But here’s where some trouble arises. The same argument could be used the other way: The language, at least in the 2011 bill, doesn’t direct authorities to investigate miscarriages. It’s silent on them. And it doesn’t prevent authorities from enforcing other laws where pregnant women have engaged in drug abuse or other behavior that could injure or kill a fetus.
We called Gudex several times, but he didn’t respond.
However, since the ad started airing, he has responded in a couple of different ways.
-- "I would never advocate for what King and her friends are suggesting and voters of all persuasions should be outraged at the fabricated content of this ad," he told the Fond du Lac Reporter. He didn’t say what part of the ad he considered fabricated.
-- Gudex told the Journal Sentinel that he does not support the personhood amendment "in its current form." He said he does not support bans on birth control or investigations of miscarriages.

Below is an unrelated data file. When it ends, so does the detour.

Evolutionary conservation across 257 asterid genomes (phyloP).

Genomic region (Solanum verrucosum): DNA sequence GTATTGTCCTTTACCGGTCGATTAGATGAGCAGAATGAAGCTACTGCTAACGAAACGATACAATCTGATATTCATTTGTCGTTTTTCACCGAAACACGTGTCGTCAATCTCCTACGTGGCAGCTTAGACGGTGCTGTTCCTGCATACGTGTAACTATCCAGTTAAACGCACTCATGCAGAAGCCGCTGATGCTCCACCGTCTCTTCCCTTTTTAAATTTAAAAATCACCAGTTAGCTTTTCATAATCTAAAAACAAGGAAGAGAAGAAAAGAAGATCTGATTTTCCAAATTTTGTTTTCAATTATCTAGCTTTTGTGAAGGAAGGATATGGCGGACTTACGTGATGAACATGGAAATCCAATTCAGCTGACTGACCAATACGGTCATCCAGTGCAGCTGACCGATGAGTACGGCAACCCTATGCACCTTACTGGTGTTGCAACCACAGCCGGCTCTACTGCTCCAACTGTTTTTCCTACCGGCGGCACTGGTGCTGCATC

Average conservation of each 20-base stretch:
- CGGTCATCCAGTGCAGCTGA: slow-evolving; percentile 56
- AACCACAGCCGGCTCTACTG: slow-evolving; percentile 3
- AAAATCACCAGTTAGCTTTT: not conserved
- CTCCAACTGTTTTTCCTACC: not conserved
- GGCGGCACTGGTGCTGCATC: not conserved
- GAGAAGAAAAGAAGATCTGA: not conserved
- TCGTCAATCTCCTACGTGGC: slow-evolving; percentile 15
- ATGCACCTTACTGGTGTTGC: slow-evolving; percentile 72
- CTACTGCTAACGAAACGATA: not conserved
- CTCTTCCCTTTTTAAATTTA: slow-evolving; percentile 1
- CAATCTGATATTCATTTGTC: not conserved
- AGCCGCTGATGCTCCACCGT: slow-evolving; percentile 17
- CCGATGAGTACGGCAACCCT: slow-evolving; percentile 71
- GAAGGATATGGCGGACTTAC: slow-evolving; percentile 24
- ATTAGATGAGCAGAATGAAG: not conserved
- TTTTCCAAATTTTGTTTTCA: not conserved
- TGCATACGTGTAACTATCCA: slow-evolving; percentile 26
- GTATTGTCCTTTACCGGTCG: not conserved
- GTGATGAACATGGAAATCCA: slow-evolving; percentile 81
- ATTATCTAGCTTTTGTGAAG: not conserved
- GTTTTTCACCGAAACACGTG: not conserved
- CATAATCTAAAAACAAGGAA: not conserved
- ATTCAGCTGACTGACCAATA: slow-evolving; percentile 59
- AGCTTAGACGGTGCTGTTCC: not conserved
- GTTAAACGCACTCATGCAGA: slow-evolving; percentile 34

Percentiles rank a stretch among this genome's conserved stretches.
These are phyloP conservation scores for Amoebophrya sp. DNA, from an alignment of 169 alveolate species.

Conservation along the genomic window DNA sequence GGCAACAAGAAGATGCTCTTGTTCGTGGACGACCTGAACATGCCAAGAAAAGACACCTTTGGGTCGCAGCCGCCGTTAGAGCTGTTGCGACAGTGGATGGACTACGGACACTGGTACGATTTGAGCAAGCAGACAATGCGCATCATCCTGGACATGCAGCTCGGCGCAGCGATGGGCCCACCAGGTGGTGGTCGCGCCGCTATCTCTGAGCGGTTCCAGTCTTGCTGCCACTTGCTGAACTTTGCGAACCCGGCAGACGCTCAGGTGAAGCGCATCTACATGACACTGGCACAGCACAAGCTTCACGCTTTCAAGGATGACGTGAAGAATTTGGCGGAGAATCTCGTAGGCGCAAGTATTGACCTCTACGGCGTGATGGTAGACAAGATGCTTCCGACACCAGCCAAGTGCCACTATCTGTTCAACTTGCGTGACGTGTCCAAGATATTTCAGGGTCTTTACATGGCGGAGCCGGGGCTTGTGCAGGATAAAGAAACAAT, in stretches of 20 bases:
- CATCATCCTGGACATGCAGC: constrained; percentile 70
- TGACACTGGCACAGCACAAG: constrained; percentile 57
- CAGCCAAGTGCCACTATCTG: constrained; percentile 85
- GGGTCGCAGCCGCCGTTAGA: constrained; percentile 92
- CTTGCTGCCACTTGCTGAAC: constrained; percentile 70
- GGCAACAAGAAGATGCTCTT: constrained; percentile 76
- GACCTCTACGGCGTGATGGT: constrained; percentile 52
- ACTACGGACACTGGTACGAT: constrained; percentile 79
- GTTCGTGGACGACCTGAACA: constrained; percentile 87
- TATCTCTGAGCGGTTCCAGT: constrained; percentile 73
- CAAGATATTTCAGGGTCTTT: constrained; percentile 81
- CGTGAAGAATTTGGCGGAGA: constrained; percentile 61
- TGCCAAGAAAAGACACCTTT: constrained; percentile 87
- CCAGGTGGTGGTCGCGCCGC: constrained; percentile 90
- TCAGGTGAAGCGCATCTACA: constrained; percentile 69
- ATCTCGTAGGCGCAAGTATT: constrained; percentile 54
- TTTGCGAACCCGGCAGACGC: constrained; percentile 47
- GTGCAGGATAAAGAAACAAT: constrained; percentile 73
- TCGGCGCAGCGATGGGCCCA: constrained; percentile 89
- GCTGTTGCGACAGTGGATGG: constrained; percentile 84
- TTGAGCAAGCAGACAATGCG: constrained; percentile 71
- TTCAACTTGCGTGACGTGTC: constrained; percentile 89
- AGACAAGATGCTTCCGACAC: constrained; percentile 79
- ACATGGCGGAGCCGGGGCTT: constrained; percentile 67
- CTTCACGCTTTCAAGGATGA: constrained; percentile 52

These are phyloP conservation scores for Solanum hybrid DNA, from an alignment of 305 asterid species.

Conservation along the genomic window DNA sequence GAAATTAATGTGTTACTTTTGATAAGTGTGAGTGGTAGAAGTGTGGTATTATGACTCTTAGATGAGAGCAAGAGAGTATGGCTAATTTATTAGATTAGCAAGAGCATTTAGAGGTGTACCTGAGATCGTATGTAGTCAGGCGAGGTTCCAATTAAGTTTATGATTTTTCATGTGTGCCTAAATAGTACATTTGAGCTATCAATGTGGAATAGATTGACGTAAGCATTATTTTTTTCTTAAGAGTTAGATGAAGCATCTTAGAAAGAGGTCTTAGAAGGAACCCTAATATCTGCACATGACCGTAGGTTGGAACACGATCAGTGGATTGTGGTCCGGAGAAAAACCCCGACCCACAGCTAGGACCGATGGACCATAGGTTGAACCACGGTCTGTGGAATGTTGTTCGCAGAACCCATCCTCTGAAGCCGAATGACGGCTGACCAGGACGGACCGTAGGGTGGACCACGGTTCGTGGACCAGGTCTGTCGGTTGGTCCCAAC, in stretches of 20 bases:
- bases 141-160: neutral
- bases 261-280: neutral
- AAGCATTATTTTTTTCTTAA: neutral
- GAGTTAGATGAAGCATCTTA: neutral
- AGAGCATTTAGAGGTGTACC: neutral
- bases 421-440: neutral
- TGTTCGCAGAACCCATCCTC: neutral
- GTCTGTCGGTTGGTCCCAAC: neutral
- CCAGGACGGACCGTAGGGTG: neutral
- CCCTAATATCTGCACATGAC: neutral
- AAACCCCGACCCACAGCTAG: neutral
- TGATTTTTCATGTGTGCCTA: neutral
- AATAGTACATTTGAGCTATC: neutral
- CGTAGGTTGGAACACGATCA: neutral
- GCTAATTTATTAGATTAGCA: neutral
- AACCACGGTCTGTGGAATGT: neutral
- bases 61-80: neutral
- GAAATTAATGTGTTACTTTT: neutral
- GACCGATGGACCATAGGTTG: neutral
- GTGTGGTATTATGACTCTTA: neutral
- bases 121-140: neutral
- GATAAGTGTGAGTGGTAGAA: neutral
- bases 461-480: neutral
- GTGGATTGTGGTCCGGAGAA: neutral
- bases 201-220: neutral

Matt Sande, Pro-Life Wisconsin director of legislation, who wrote the endorsement survey, said the personhood question was not meant to tie a candidate to a specific bill. The information sheet referring to Joint Resolution 77 was meant to provide background information, Sande said.
"That’s an example of what a personhood amendment is," Sande said. "It was a generic question."
The group does not object to Gudex saying he would seek changes in the proposed amendment.
"That’s fine with us," as long as he remains in favor of the idea of a personhood amendment, Sande said. "He’s certainly not backing off."
The miscarriage argument against personhood amendments has been used elsewhere. For instance, under a bill in Georgia, women who miscarried could be found guilty of a felony, according to a Feb. 23, 2011 blog item in the liberal Mother Jones magazine.
PolitiFact Georgia on March 2, 2011 rated the Mother Jones statement Mostly True. In that state, the lawmaker who wrote the bill said it was not his intention to have police investigate miscarriages. PolitiFact Georgia said the blogger’s statement was correct but needed additional context, and noted that the bill’s language "is so broad it does open the door for women to face felony charges if they abuse drugs, fall off a bicycle, fail to wear a seat belt, or opt for cancer treatment while pregnant."